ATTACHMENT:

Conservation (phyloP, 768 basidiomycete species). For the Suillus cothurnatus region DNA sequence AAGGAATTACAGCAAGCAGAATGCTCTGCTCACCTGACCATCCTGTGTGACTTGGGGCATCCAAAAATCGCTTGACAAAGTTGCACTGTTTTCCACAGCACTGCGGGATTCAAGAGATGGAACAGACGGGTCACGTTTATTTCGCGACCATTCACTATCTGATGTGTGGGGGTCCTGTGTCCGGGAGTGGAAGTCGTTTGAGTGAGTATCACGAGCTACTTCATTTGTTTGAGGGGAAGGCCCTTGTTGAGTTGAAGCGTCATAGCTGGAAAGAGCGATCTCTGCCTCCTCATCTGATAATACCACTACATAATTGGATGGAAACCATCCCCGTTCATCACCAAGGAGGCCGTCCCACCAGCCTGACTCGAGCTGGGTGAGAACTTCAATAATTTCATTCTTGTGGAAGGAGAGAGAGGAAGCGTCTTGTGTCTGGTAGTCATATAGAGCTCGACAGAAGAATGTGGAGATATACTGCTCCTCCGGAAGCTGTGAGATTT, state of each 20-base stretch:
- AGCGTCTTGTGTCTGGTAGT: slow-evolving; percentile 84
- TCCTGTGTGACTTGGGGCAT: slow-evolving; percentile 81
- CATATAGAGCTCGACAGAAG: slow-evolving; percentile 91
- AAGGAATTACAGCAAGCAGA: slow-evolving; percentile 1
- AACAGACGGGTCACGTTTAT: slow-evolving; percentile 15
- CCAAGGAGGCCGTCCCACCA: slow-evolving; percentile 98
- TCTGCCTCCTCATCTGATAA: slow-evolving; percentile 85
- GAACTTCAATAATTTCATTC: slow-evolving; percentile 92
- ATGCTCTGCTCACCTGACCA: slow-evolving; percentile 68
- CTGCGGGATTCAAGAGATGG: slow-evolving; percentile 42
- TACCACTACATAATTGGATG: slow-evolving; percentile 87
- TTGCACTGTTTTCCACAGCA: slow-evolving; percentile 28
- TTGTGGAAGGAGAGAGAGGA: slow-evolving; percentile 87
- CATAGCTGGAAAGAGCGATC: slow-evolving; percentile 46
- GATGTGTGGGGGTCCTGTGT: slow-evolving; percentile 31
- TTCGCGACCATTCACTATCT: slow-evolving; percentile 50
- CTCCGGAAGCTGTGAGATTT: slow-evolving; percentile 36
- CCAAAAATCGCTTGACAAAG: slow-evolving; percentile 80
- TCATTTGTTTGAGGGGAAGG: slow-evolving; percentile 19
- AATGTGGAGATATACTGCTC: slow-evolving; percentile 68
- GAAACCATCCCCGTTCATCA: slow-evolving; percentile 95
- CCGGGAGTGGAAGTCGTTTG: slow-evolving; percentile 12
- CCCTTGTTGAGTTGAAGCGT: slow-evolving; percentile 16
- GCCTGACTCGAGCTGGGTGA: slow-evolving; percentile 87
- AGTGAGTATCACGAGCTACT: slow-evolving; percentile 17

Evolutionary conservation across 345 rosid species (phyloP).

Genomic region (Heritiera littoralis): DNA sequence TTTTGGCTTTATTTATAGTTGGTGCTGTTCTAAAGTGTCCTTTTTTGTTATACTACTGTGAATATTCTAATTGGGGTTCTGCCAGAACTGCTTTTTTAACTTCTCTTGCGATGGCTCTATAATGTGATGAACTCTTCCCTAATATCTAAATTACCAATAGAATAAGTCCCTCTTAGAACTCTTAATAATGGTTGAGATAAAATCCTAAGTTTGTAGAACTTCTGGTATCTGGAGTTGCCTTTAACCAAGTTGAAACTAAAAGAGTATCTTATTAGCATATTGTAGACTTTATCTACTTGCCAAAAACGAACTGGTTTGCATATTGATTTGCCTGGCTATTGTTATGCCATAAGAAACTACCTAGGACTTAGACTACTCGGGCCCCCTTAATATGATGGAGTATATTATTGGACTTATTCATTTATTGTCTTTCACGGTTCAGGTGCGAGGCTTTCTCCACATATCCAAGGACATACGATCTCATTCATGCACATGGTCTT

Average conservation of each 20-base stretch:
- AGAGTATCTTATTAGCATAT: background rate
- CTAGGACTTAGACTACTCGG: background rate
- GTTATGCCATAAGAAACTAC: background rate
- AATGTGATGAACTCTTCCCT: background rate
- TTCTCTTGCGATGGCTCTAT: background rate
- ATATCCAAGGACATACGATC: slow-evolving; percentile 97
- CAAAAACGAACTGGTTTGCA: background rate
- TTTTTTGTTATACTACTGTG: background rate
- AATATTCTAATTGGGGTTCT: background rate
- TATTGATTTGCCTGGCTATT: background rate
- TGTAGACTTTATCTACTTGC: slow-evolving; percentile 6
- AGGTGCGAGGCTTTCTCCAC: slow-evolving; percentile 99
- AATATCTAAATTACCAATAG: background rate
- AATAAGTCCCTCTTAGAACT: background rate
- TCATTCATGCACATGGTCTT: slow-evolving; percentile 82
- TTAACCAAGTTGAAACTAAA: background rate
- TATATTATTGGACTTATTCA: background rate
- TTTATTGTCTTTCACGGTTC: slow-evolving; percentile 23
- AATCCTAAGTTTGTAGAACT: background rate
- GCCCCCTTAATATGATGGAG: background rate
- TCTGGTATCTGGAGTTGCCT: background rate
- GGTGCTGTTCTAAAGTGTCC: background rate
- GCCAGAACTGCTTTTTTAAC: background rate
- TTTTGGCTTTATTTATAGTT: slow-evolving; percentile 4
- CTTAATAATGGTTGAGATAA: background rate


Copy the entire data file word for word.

Conservation (phyloP, 768 basidiomycete species). For the Suillus cothurnatus region DNA sequence AAGGAATTACAGCAAGCAGAATGCTCTGCTCACCTGACCATCCTGTGTGACTTGGGGCATCCAAAAATCGCTTGACAAAGTTGCACTGTTTTCCACAGCACTGCGGGATTCAAGAGATGGAACAGACGGGTCACGTTTATTTCGCGACCATTCACTATCTGATGTGTGGGGGTCCTGTGTCCGGGAGTGGAAGTCGTTTGAGTGAGTATCACGAGCTACTTCATTTGTTTGAGGGGAAGGCCCTTGTTGAGTTGAAGCGTCATAGCTGGAAAGAGCGATCTCTGCCTCCTCATCTGATAATACCACTACATAATTGGATGGAAACCATCCCCGTTCATCACCAAGGAGGCCGTCCCACCAGCCTGACTCGAGCTGGGTGAGAACTTCAATAATTTCATTCTTGTGGAAGGAGAGAGAGGAAGCGTCTTGTGTCTGGTAGTCATATAGAGCTCGACAGAAGAATGTGGAGATATACTGCTCCTCCGGAAGCTGTGAGATTT, state of each 20-base stretch:
- AGCGTCTTGTGTCTGGTAGT: slow-evolving; percentile 84
- TCCTGTGTGACTTGGGGCAT: slow-evolving; percentile 81
- CATATAGAGCTCGACAGAAG: slow-evolving; percentile 91
- AAGGAATTACAGCAAGCAGA: slow-evolving; percentile 1
- AACAGACGGGTCACGTTTAT: slow-evolving; percentile 15
- CCAAGGAGGCCGTCCCACCA: slow-evolving; percentile 98
- TCTGCCTCCTCATCTGATAA: slow-evolving; percentile 85
- GAACTTCAATAATTTCATTC: slow-evolving; percentile 92
- ATGCTCTGCTCACCTGACCA: slow-evolving; percentile 68
- CTGCGGGATTCAAGAGATGG: slow-evolving; percentile 42
- TACCACTACATAATTGGATG: slow-evolving; percentile 87
- TTGCACTGTTTTCCACAGCA: slow-evolving; percentile 28
- TTGTGGAAGGAGAGAGAGGA: slow-evolving; percentile 87
- CATAGCTGGAAAGAGCGATC: slow-evolving; percentile 46
- GATGTGTGGGGGTCCTGTGT: slow-evolving; percentile 31
- TTCGCGACCATTCACTATCT: slow-evolving; percentile 50
- CTCCGGAAGCTGTGAGATTT: slow-evolving; percentile 36
- CCAAAAATCGCTTGACAAAG: slow-evolving; percentile 80
- TCATTTGTTTGAGGGGAAGG: slow-evolving; percentile 19
- AATGTGGAGATATACTGCTC: slow-evolving; percentile 68
- GAAACCATCCCCGTTCATCA: slow-evolving; percentile 95
- CCGGGAGTGGAAGTCGTTTG: slow-evolving; percentile 12
- CCCTTGTTGAGTTGAAGCGT: slow-evolving; percentile 16
- GCCTGACTCGAGCTGGGTGA: slow-evolving; percentile 87
- AGTGAGTATCACGAGCTACT: slow-evolving; percentile 17

Evolutionary conservation across 345 rosid species (phyloP).

Genomic region (Heritiera littoralis): DNA sequence TTTTGGCTTTATTTATAGTTGGTGCTGTTCTAAAGTGTCCTTTTTTGTTATACTACTGTGAATATTCTAATTGGGGTTCTGCCAGAACTGCTTTTTTAACTTCTCTTGCGATGGCTCTATAATGTGATGAACTCTTCCCTAATATCTAAATTACCAATAGAATAAGTCCCTCTTAGAACTCTTAATAATGGTTGAGATAAAATCCTAAGTTTGTAGAACTTCTGGTATCTGGAGTTGCCTTTAACCAAGTTGAAACTAAAAGAGTATCTTATTAGCATATTGTAGACTTTATCTACTTGCCAAAAACGAACTGGTTTGCATATTGATTTGCCTGGCTATTGTTATGCCATAAGAAACTACCTAGGACTTAGACTACTCGGGCCCCCTTAATATGATGGAGTATATTATTGGACTTATTCATTTATTGTCTTTCACGGTTCAGGTGCGAGGCTTTCTCCACATATCCAAGGACATACGATCTCATTCATGCACATGGTCTT

Average conservation of each 20-base stretch:
- AGAGTATCTTATTAGCATAT: background rate
- CTAGGACTTAGACTACTCGG: background rate
- GTTATGCCATAAGAAACTAC: background rate
- AATGTGATGAACTCTTCCCT: background rate
- TTCTCTTGCGATGGCTCTAT: background rate
- ATATCCAAGGACATACGATC: slow-evolving; percentile 97
- CAAAAACGAACTGGTTTGCA: background rate
- TTTTTTGTTATACTACTGTG: background rate
- AATATTCTAATTGGGGTTCT: background rate
- TATTGATTTGCCTGGCTATT: background rate
- TGTAGACTTTATCTACTTGC: slow-evolving; percentile 6
- AGGTGCGAGGCTTTCTCCAC: slow-evolving; percentile 99
- AATATCTAAATTACCAATAG: background rate
- AATAAGTCCCTCTTAGAACT: background rate
- TCATTCATGCACATGGTCTT: slow-evolving; percentile 82
- TTAACCAAGTTGAAACTAAA: background rate
- TATATTATTGGACTTATTCA: background rate
- TTTATTGTCTTTCACGGTTC: slow-evolving; percentile 23
- AATCCTAAGTTTGTAGAACT: background rate
- GCCCCCTTAATATGATGGAG: background rate
- TCTGGTATCTGGAGTTGCCT: background rate
- GGTGCTGTTCTAAAGTGTCC: background rate
- GCCAGAACTGCTTTTTTAAC: background rate
- TTTTGGCTTTATTTATAGTT: slow-evolving; percentile 4
- CTTAATAATGGTTGAGATAA: background rate